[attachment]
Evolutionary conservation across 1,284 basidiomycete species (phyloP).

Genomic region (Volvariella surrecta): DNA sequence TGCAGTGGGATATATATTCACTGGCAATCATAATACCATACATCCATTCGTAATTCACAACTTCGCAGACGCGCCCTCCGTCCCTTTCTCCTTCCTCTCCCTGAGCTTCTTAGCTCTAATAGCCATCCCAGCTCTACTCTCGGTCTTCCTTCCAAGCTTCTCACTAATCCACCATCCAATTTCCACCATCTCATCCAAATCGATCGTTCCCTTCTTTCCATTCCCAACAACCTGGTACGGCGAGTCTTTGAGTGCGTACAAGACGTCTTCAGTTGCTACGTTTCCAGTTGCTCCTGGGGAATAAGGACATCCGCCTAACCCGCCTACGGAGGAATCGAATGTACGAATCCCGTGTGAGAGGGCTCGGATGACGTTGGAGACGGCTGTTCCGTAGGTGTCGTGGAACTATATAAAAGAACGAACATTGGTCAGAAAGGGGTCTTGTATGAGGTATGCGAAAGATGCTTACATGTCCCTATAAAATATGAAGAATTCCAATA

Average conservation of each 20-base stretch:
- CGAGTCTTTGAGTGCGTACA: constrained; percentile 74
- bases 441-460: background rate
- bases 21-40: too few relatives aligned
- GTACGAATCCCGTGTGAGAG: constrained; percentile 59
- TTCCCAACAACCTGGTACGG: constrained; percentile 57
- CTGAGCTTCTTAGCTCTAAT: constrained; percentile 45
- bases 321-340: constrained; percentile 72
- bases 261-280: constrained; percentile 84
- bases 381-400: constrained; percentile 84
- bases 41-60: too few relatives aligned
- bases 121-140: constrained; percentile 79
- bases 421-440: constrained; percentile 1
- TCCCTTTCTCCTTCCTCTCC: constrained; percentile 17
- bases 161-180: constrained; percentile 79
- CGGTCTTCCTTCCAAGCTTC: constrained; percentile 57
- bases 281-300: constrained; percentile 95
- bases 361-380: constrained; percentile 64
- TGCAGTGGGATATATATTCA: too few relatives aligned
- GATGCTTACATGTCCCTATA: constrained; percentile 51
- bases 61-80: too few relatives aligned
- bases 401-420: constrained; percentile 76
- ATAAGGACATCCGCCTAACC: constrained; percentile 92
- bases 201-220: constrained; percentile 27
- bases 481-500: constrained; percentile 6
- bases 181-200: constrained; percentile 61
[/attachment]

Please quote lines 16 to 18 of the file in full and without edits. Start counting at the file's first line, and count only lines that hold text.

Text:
- TCCCTTTCTCCTTCCTCTCC: constrained; percentile 17
- bases 161-180: constrained; percentile 79
- CGGTCTTCCTTCCAAGCTTC: constrained; percentile 57